id to Doom Eternal speedrunners: Beat the game fast the right way

Doom Eternal speedrunners are using a mouse wheel trick to rip and tear the game wide open, and id Software is blown away.

1 minute & 21 seconds read time

Speedrunners are using a nifty mouse wheel trick to beat Doom Eternal in less than 27 minutes. id Software is good humored about the exploits, but seems perplexed on how it's even possible.

Doom Eternal devs joined up to stream a live chat while watching Xamide beat Doom Eternal in less than 30 minutes. The results were lots of disbelief, exclamations of "whoa!" and "how did he do that?" with a few "why didn't you clip that area?!" thrown in. The result is pretty hilarious and awesome, giving us rare insight into how games are made--and more importantly, how one of the best shooters in the past few years is held together.

Xamide's run was made possible by a mouse wheel glitch. Essentially there's a slow boost exploit that lets you jump incredibly high. To pull this off, you have to forcibly bind your jump to your mouse wheel by using the bind mwheeldown "_jump"_ command in the console. But not any mouse wheel will do; you need one that can seriously spin.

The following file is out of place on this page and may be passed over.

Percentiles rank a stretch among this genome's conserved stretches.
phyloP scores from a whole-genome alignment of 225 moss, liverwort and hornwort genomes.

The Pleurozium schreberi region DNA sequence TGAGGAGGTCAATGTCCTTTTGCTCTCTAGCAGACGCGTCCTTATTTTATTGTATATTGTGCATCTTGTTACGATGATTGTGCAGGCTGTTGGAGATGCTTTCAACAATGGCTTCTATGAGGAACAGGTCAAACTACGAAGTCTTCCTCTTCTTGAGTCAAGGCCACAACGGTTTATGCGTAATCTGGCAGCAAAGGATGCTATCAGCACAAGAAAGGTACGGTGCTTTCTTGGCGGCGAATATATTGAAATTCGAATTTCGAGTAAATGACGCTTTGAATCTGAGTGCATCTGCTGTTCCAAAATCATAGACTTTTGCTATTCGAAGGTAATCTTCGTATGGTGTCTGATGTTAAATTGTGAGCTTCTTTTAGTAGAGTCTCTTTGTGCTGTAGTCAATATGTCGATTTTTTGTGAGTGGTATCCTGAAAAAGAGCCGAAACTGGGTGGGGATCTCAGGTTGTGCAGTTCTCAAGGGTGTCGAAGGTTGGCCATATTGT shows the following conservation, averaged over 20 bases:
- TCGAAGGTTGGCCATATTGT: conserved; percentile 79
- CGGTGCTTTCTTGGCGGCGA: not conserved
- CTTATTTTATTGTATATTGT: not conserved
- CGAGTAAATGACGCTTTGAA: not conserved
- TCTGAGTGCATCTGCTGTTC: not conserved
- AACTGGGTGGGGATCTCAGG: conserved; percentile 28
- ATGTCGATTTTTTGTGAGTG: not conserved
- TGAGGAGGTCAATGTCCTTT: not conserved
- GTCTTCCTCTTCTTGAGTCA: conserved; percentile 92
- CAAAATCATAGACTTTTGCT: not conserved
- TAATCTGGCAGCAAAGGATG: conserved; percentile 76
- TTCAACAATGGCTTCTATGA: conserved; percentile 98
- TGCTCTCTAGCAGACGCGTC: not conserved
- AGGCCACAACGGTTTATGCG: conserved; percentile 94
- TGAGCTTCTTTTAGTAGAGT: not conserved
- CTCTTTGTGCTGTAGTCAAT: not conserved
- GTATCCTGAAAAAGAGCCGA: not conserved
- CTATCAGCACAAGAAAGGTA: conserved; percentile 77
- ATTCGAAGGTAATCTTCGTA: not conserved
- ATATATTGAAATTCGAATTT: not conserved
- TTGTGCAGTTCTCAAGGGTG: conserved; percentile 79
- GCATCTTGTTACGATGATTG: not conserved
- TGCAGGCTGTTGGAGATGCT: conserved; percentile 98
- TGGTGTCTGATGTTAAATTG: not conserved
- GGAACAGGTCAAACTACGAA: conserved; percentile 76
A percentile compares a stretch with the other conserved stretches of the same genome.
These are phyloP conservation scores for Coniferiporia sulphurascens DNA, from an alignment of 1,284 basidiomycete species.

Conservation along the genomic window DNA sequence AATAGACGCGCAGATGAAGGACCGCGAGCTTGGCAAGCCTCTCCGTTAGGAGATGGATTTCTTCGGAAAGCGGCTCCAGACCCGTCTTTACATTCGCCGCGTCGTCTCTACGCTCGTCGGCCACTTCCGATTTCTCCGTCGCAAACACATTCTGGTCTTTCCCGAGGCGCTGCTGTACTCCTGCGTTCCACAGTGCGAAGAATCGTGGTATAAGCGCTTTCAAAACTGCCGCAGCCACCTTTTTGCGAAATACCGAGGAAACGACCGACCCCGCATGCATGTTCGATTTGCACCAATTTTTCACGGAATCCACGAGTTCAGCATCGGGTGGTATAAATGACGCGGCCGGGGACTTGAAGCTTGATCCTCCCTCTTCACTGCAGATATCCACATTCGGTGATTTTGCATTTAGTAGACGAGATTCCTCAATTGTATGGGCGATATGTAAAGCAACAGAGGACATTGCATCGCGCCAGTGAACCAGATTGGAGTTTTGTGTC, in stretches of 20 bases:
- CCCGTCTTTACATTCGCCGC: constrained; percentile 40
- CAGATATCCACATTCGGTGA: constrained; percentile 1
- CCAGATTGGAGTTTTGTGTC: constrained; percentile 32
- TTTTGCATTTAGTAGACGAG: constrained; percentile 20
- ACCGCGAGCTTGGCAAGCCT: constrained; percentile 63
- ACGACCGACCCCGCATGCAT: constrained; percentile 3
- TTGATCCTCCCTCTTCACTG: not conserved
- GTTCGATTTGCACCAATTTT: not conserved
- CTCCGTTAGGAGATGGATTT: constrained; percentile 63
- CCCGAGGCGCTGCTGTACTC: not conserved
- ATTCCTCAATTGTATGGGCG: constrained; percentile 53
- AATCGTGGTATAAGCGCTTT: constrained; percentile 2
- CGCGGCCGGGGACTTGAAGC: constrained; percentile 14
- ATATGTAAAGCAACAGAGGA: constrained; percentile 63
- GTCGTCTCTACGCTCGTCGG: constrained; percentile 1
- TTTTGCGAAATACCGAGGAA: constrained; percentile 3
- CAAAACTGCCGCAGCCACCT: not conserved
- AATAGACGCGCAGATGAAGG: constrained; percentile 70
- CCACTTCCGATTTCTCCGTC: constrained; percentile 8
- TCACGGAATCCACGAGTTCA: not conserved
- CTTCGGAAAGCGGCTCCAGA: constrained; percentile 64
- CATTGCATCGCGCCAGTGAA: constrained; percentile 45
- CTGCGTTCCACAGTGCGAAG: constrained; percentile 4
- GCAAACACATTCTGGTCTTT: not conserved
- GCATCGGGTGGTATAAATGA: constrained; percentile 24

Once that's done, you can pull off the super jump by standing on a ledge and slowly falling, using the scroll at the right moment will blast you up into the stratosphere.

The team was impressed by the run, but they still want you to actually beat the game the correct way. "So here's the thing. To all the speedrunners out there, why don't you beat the game fast playing it the right way? That'd be more impressive,"game director Hugo Martin said.

And if you really want to piss off the dev team, check out our console commands tutorial below:

id to Doom Eternal speedrunners: Beat the game fast the right way 202004110202361
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Derek joined the TweakTown team in 2015 and has since reviewed and played 1000s of hours of new games. Derek is absorbed with the intersection of technology and gaming, and is always looking forward to new advancements. With over six years in games journalism under his belt, Derek aims to further engage the gaming sector while taking a peek under the tech that powers it. He hopes to one day explore the stars in No Man's Sky with the magic of VR.

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